The Helen Keller National Center
At least 40,000 Americans are both blind and deaf. If you include the number of people who have lost vision and hearing due to the effects of aging, estimates for the number of blind and deaf people in the United States are over one million people. For people who have been born with or have later acquired both hearing and vision loss, the Helen Keller National Center can be extremely helpful. In this guide, we'll take a look at the mission of the center and how it's working to make a difference in people's lives today.
Who Was Helen Keller?
It may surprise some people that Helen Keller was not the person who started the Helen Keller National Center. Created in 1967 by an act of Congress, the center had only been authorized for a year at the time of Keller's death.
Helen Keller was not born with a disability, but became deaf and blind after a childhood illness. At the time when Keller was growing up, deaf-blind people had very little in the way of systematized help or training. Her teacher, Annie Sullivan, taught Keller how to use language based on signals transmitted with one hand touching another hand.
Keller was eventually able not only to use sign language, but also to speak after training. She was committed to social causes and helping other people, both disabled and not. The Helen Keller National Center was created to continue her legacy and to ensure that deaf-blind people were not neglected or unable to communicate.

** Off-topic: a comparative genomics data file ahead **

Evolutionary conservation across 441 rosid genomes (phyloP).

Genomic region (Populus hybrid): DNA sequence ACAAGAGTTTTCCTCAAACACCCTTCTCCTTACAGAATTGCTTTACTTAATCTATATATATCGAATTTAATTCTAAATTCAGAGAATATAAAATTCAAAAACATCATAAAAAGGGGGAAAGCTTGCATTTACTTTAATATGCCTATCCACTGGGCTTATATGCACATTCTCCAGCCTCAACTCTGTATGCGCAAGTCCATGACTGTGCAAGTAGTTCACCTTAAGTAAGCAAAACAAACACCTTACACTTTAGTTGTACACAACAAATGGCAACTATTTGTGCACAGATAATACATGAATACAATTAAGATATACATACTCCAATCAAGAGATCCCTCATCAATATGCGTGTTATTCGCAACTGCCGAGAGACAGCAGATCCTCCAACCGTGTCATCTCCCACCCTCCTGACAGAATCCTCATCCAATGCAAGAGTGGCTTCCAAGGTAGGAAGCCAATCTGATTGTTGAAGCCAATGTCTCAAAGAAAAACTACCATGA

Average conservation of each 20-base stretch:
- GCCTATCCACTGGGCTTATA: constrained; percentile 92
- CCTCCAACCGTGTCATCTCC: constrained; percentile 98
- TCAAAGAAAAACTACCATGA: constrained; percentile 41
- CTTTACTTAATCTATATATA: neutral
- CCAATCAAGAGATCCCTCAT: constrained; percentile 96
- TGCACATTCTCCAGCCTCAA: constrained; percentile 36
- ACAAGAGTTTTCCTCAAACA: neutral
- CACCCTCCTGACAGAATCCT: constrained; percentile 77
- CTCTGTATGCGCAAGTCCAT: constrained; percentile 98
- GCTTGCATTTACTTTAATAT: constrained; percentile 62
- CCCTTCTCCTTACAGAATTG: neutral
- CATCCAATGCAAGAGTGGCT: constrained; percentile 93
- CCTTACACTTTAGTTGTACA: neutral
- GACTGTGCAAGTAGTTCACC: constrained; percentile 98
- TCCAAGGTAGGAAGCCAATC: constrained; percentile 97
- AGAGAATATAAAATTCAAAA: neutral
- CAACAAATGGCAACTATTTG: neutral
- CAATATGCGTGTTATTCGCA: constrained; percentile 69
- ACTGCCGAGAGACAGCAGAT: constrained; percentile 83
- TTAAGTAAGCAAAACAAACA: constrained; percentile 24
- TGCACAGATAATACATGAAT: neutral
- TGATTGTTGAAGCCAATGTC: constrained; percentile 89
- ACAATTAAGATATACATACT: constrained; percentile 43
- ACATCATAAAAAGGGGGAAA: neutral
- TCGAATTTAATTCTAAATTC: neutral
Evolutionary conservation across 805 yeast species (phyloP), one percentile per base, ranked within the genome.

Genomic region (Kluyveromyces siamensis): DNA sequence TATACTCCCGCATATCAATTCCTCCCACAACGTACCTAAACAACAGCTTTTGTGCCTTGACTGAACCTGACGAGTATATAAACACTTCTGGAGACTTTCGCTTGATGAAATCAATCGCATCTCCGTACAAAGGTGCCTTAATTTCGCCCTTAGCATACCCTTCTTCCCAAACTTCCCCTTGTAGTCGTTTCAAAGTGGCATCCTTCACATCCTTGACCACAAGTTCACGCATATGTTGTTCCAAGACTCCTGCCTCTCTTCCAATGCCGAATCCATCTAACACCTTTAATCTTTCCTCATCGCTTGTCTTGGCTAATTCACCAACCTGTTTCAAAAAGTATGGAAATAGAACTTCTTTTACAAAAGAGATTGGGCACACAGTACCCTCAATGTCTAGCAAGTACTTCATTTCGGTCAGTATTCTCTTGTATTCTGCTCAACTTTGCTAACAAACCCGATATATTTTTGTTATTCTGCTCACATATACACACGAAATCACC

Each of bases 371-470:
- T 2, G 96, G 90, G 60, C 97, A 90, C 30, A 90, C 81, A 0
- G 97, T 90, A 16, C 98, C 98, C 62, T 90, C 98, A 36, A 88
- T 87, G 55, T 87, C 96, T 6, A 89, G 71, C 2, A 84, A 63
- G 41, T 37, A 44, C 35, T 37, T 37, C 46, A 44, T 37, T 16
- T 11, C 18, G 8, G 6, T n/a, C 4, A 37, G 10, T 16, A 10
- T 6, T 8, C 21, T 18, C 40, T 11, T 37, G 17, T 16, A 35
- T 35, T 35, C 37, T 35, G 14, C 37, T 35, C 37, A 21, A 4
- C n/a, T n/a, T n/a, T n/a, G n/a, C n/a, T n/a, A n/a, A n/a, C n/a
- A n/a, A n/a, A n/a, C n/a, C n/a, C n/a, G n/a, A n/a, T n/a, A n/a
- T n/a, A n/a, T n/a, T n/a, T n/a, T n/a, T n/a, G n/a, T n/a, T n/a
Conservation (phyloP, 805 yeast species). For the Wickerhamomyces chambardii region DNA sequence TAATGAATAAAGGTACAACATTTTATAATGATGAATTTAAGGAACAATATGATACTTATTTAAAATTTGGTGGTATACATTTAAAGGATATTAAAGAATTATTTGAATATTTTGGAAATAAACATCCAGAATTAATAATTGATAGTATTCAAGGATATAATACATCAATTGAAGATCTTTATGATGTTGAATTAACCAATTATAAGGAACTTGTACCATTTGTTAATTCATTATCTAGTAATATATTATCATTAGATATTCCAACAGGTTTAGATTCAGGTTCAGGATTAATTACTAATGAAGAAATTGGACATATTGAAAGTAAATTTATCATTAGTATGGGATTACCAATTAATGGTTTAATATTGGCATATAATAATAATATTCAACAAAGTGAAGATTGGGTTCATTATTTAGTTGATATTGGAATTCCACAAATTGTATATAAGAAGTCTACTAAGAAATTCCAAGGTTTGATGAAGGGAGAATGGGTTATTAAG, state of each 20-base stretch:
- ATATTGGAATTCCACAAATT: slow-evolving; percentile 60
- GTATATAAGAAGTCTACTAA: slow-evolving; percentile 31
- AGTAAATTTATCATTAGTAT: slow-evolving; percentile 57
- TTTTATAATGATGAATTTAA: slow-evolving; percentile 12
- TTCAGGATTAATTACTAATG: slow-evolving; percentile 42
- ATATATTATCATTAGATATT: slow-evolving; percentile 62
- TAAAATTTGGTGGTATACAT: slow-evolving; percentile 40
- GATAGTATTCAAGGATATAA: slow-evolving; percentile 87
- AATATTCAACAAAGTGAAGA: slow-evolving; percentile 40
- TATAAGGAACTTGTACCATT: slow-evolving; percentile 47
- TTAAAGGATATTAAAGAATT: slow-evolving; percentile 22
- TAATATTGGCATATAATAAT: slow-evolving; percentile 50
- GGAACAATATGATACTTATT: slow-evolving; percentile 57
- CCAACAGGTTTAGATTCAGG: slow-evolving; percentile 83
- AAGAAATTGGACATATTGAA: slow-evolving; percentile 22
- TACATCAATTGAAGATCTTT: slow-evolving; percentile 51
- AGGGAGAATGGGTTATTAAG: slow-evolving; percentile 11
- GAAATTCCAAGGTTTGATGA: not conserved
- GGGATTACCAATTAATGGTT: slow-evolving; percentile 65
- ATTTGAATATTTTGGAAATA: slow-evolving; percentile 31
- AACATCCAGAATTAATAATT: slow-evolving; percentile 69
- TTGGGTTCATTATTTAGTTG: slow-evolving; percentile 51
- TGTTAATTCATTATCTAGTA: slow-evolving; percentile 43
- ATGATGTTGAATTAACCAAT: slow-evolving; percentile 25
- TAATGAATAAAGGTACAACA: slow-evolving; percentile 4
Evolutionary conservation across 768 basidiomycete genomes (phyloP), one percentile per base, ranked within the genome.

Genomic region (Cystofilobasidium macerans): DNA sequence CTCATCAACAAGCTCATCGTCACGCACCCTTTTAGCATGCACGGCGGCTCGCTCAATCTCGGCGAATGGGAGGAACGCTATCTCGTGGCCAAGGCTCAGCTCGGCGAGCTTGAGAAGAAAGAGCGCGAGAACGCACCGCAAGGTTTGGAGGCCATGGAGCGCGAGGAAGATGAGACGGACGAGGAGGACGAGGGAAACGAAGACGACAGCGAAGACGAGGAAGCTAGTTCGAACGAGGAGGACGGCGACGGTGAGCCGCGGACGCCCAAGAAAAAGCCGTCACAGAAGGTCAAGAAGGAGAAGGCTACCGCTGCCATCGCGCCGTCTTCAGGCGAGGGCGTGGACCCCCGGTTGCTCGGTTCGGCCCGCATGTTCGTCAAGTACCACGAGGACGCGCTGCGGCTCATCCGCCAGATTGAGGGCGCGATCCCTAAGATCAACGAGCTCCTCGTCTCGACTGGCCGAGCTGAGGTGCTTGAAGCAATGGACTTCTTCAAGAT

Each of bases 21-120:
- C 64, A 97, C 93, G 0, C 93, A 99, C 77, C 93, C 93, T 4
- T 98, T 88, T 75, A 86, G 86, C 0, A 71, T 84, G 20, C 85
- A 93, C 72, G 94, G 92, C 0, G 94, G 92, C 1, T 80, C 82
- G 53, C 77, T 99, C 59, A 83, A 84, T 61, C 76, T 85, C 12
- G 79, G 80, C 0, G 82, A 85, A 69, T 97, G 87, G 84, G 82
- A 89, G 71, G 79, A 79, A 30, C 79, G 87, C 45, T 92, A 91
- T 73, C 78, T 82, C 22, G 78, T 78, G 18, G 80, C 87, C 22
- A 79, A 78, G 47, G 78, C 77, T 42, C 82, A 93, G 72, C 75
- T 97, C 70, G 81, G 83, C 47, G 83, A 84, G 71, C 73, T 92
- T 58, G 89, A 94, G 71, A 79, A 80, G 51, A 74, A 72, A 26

Who Uses the Helen Keller National Center?
While both children and adults can be affected by conditions that give them both vision and hearing loss, the Helen Keller National Center does not serve very young children. Instead, children are typically served by the public school systems or by special schools for the blind or deaf.
High school students can receive training and services from the center, as can adults and senior citizens. Because elderly people have different health issues causing their vision and hearing losses, and because they need different types of training and rehabilitation, the center has different programs
What Programs Are Offered?
Depending on how profound someone's hearing and vision loss is and what their needs are, the Helen Keller National Center offers several different programs to help deaf-blind people integrate into society. Two-week seminars are offered for deaf-blind high school students, and before graduation, those same students can get an eight week long evaluation of their abilities and individualized training and help.
For adults, programs are offered at both the center's New York City headquarters and in field offices located all over the United States. Elderly people can find help through the center's Confident Living Program, which offers services exclusively to people age 55 and over who have experienced both vision and hearing loss. This one-week program is divided into two groups: people who already know how to use sign language, and people who do not use sign language in their day to day lives.